Advance care planning
One of the possible ways of dealing with uncertainty may be through the use of an advance care plan (ACP). At an appropriate time after the diagnosis of heart failure is made, and this can vary from patient to patient, they may begin to think about the consequences of becoming seriously ill or disabled. People might wish to take this opportunity to think about what a serious illness may mean for them. This could be the physical impact; although social, spiritual, psychological and financial aspects can be as important. It should be a process of discussion between the patient and those who provide care for them.

An ACP gives the opportunity to express views, preferences and wishes about future care and can take place in any setting, and by anyone. The ACP is a voluntary process and no one is under any pressure to take part. Documents such as Planning for your future care, published by the DH in March 2009, provide a simple explanation about advance care planning, and highlight different options that are open to patients. If an ACP is in place it can enable appropriate care to be given to patients at the end of their life in accordance with their wishes and in a place they have chosen.

Symptom specifics
Physical symptoms are frequently influenced by spiritual and psychosocial issues, so an holistic approach to care may well address many of the issues. Box 1 indicates the symptoms reported by informal carers of patients with heart failure.

[[Box 1 palliative care]]

Symptom management for diseases other than cancer is undoubtedly different; but this is not a justifiable reason to exclude non-cancer patients from specialist palliative care services. Instead, it highlights the need for continuous development of expertise to cope with the application to a variety of conditions.

In most cases, the use of opioids for patients with heart failure is permissible, although pain is often caused by a specific incident and thus is unpredictable. Many patients do not wish to take regular analgesics, often because of the amount of other medications they are already taking. It is more appropriate to use immediate-release preparations of opioids rather than sustained release because of their speed of action; although it should also be remembered that a high proportion of patients with heart failure may have non-specific generalised pain, such as musculoskeletal pain. Not all these pains may be opioid responsive, so alternative medications should also be considered.

The use of short-acting opioids, such as morphine sulphate, may not mirror the pattern of pain the patient is experiencing. Consideration should be made to newer preparations that demonstrate a "fast onset, short duration" curve. However, at this time these medications are only licensed for cancer pain but could be prescribed in palliative care as "off licence".

It is also important to remember that pain does not necessarily only have physical components. Psychological, spiritual and emotional issues can exacerbate pain and a full needs assessment of the pain should be undertaken. This could include the
following questions:

  • What does the pain feels like?
  • How often does it occur?
  • Are there any mitigating factors?
  • Is there any other pathology that needs to be taken into account?
  • Does the pain require a pharmacological intervention? Or would a non-pharmacological approach, eg, occupational therapist or physiotherapist, be more appropriate?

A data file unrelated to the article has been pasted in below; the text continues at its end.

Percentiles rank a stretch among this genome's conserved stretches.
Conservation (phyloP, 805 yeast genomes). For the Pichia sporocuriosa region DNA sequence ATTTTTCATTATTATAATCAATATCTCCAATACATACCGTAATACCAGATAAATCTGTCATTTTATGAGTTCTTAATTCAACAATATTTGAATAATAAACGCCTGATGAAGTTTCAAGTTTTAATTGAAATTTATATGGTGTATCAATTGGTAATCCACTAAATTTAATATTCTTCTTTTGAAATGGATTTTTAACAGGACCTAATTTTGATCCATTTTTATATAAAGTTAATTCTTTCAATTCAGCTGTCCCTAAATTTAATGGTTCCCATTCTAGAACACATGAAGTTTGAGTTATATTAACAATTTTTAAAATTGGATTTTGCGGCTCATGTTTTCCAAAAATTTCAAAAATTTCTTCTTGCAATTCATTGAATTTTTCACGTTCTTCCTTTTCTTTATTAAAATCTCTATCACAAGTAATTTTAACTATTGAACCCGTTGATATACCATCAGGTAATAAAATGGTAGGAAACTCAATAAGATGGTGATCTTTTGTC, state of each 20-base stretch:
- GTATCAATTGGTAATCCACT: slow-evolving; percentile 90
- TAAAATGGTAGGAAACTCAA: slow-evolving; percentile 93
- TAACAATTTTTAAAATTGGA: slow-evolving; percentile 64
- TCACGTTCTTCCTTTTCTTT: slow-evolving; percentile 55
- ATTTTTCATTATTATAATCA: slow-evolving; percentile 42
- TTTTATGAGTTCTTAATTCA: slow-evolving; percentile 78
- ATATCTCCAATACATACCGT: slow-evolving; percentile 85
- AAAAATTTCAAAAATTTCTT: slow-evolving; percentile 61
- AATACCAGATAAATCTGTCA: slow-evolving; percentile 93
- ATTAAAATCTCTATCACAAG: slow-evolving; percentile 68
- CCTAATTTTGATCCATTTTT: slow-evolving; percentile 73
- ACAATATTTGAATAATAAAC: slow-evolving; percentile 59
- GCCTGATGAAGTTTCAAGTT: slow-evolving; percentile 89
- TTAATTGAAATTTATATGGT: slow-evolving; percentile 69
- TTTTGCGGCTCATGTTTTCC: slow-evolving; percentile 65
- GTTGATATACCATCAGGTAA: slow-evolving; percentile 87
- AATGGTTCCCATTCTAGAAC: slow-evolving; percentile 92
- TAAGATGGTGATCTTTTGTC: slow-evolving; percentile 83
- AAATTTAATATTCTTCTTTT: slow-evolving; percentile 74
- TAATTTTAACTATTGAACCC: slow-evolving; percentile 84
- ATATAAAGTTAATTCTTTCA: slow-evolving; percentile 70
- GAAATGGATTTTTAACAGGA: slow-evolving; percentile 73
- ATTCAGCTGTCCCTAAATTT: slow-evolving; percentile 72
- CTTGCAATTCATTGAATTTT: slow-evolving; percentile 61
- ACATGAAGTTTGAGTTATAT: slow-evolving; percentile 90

If starting immediate release morphine use a low dose, eg, 2.5 mg and repeat four-hourly as required. Low dose morphine is also beneficial for management of dyspnoea. However, as a precaution renal function should be checked before commencing opioids; if there is diminished renal function, advice about medications should be sought from the palliative care team.

Practitioners should be aware that the use of any regular analgesic will give rise to constipation. In heart failure the problem may be also be triggered by reduced intake of food and fluids, general immobility, and the use of diuretics. The problem is generally preventable if laxatives are prescribed as a prophylactic measure. A good, albeit old-fashioned, combination is senna 7.5 mg, two tablets nocte, with liquid paraffin plus magnesium hydroxide mixture BP (Milk of Magnesia) 10 ml bd. This is especially useful in helping to relieve co-existing gastric symptoms.

Nausea and vomiting
There may be multiple reasons why patients with heart failure experience these symptoms. The actual cause of the symptom should be ascertained on an individual basis. The use of anti-emetics is advisable, especially if the problem is related to the commencement of opioids. Regular administration, usually 30 minutes before meals, is advisable, although the use of cyclizine is contra-indicated in patients with heart failure as it may make the condition worse.

Psychological symptoms
Psychological issues and factors contributing to these include low mood, depression (present in a third of heart failure patients), insomnia and anxiety. Medication should be considered which may include:

  • Antidepressants, but avoid tricyclic antidepressants as they may have cardio-toxic side-effects.
  • Night sedation, eg, lorazepam 0.5-1 mg nocte.
  • Anxiolytics, eg, lorazapam 1 mg for panic attacks or diazepam 2 mg prn for anxiety.

It is important to explore the underlying issues and deal with these if possible by means of an holistic approach involving all members of the multidisciplinary team. It is often helpful to explore what the patient thinks is preventing them from sleeping, what makes them anxious or why they feel low in mood.

[[Practice pointers pall care]]

1. Gibbs LM, Khatri AK, Gibbs JS. Survey of specialist palliative care and heart failure: September 2004. Palliat Med 2006;20(6):603-9.
2. Department of Health (DH). NHS National Service Framework for Coronary Heart Disease. Modern standards and service models. London: DH; 2000.
3. Department of Health (DH). End of Life Care Strategy. London: DH; 2008.
4. Lewis C, Stephens B. Improving palliative care provision for patients with heart failure. Br J Nurs 2005;14(10):563-7.
5. Zambroski C. Managing beyond an uncertain disease trajectory: palliative care in advanced heart failure. Int J Palliat Nurs 2006;12(120):566-73.

Your comments (terms and conditions apply):

"WE have got to start telling patients what is wrong with them and making them more proactive in their treatment. Stop saying we can cure all" - Rosemary McDevitt